National Network for Safe Communities partners:
San Carlos Apache Indian Reservation
The National Network for Safe Communities held its second National Conference at John Jay College on June 22 and 23
David Kennedy's op-ed at the L.A. Times discusses Jill Leovy's book, Ghettoside
David Kennedy's Huffington Post op-ed examines the potential of the DOJ's National Initiative for Building Community Trust and Justice to transform relations between police and communities.
The National Network for Safe Communities supports cities advancing proven strategies to reduce violence, minimize arrest and incarceration, and strengthen relationships between law enforcement and distressed communities.The National Network’s strategies operate along these guiding principles:
Baton Rouge's BRAVE project is focusing on one area of the city at a time to reduce violence, gun offenses, and arrests while involving the community to help spread the “no violence” message and offering help to offenders who want to change.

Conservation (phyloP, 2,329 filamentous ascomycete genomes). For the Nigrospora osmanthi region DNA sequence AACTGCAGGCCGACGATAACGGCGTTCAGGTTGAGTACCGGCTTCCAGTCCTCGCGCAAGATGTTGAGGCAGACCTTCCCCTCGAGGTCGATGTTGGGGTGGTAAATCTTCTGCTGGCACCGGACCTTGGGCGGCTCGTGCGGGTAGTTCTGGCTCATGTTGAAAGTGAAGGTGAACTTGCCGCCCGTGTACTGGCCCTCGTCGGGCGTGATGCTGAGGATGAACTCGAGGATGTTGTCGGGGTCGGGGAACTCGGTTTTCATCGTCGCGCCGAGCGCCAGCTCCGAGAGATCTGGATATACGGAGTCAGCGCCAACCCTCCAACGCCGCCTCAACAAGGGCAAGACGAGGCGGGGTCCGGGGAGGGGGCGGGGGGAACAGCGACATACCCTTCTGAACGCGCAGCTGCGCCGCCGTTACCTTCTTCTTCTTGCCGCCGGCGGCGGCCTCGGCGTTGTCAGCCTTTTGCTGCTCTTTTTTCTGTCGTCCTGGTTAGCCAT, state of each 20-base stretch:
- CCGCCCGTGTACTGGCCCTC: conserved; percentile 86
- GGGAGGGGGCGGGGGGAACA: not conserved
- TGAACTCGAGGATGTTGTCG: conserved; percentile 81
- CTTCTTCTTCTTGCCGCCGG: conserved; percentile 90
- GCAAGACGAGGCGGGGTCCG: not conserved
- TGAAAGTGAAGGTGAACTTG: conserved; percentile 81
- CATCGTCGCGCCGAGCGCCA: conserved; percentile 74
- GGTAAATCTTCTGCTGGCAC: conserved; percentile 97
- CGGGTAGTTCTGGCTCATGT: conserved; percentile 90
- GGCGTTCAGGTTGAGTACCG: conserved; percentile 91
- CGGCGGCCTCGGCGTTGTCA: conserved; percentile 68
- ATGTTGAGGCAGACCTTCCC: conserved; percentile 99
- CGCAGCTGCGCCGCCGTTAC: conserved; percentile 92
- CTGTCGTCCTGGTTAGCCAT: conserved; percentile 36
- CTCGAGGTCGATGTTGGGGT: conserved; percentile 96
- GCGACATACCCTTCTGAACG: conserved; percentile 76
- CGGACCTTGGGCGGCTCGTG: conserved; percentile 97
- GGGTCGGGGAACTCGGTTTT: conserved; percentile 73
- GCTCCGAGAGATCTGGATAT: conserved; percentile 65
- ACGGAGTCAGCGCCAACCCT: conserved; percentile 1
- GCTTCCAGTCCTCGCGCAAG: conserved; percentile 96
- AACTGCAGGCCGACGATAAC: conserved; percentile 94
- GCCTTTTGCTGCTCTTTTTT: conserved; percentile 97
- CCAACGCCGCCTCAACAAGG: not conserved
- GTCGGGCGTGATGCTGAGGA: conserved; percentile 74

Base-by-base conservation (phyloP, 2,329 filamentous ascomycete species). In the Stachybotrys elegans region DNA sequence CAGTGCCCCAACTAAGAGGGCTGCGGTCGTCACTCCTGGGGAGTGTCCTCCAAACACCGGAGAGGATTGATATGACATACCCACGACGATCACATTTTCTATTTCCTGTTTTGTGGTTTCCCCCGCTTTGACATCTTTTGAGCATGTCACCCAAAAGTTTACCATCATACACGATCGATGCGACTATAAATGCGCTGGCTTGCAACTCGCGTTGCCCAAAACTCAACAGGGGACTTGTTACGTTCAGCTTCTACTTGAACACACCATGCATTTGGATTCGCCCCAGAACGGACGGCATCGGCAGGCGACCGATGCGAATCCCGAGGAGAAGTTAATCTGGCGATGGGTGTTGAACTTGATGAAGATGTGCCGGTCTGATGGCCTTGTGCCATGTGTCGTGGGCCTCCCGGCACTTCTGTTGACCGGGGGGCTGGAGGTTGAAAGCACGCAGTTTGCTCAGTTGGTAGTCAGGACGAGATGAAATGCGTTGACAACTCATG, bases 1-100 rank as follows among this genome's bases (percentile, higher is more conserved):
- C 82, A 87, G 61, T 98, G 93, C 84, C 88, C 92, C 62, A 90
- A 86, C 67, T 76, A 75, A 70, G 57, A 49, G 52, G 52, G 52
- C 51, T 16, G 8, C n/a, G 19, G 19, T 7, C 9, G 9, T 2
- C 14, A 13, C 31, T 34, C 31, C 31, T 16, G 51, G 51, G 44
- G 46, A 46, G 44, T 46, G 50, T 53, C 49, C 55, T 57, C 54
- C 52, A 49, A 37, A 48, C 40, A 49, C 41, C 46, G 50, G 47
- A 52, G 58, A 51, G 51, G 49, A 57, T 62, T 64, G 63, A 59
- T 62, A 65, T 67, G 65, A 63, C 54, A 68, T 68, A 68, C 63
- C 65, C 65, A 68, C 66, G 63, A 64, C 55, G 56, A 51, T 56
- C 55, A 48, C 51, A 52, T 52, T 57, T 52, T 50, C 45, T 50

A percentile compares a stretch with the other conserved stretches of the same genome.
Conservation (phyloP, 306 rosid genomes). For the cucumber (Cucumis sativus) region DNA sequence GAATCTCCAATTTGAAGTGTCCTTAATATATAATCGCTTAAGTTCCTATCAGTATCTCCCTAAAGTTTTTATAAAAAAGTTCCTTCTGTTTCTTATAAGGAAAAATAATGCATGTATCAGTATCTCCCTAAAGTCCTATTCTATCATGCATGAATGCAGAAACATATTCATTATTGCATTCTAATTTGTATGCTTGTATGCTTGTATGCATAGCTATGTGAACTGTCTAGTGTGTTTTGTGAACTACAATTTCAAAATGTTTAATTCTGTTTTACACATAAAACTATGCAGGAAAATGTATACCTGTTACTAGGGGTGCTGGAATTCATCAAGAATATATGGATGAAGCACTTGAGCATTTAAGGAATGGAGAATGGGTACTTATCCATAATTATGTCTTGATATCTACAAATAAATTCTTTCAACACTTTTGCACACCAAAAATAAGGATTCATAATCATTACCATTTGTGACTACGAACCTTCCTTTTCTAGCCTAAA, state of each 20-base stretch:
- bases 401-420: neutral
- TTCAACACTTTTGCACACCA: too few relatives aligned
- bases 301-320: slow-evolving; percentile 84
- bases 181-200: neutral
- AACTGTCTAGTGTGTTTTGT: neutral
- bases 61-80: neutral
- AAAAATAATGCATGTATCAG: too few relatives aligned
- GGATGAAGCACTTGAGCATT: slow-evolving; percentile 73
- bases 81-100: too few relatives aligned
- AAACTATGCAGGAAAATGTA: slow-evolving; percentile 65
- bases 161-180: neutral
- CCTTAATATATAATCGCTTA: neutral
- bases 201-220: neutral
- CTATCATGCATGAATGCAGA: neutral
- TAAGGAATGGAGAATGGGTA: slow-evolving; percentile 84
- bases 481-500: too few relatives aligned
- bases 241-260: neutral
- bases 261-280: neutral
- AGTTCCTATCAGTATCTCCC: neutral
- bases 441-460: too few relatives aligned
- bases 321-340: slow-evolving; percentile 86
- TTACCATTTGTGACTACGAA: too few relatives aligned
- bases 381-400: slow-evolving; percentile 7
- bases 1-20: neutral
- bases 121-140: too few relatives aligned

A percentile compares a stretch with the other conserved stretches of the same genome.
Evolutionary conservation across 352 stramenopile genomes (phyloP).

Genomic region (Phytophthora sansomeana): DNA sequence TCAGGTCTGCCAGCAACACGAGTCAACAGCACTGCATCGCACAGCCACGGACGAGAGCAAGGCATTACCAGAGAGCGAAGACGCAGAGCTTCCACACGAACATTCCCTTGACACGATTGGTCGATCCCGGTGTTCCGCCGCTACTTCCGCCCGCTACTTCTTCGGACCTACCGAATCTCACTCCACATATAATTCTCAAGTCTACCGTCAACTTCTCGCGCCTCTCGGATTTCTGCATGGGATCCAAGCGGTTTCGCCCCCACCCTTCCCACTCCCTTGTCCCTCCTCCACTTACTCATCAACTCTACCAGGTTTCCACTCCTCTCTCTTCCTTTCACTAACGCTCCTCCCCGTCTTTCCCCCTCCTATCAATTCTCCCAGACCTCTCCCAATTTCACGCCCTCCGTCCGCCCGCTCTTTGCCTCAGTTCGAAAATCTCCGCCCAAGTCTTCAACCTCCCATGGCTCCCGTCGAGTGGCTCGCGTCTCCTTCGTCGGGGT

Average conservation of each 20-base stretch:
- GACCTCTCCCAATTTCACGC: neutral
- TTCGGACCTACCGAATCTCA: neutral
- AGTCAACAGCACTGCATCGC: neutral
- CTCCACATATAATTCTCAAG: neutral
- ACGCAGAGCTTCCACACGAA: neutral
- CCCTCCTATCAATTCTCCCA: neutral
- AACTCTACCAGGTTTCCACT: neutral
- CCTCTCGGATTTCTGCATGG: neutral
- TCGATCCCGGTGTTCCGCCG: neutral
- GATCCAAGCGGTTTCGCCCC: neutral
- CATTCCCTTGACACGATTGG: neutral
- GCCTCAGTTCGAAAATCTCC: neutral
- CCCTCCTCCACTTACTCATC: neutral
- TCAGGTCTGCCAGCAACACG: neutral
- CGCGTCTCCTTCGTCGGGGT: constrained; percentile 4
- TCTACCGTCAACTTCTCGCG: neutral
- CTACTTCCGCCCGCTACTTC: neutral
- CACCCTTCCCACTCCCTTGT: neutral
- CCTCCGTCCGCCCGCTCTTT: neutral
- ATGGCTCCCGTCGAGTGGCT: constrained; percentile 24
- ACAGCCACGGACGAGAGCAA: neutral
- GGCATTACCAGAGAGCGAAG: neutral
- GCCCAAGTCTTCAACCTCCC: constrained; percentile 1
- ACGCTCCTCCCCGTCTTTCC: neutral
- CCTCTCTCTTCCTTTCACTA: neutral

In 2013, Stockton renewed its commitment to Operation Ceasefire implementation. It saw a 55% reduction in homicide, the single largest reduction ever in the city.
KC NoVA brings community and faith-based groups, law enforcement, and city government partners together to actively communicate and engage to reduce violence.
Rutland has adapted the Drug Market Intervention to address the city's serious heroin market.
"Ceasefire is an enhancement and broadening of our focus on violent offenders. This is the full model and this model has been nationally recognized." - Stephanie Rawlings-Blake, Mayor of Baltimore
reduction in non-violent offenses
reduction in homicides through Project Safe Neighborhoods
reduction in youth homicide
reduction in gang-member involved homicide
reduction in gun homicide through Stockton Operation Peacekeeper, 1997-2002
reduction in Part 1 UCR crime in 3 out of 4 DMI neighborhoods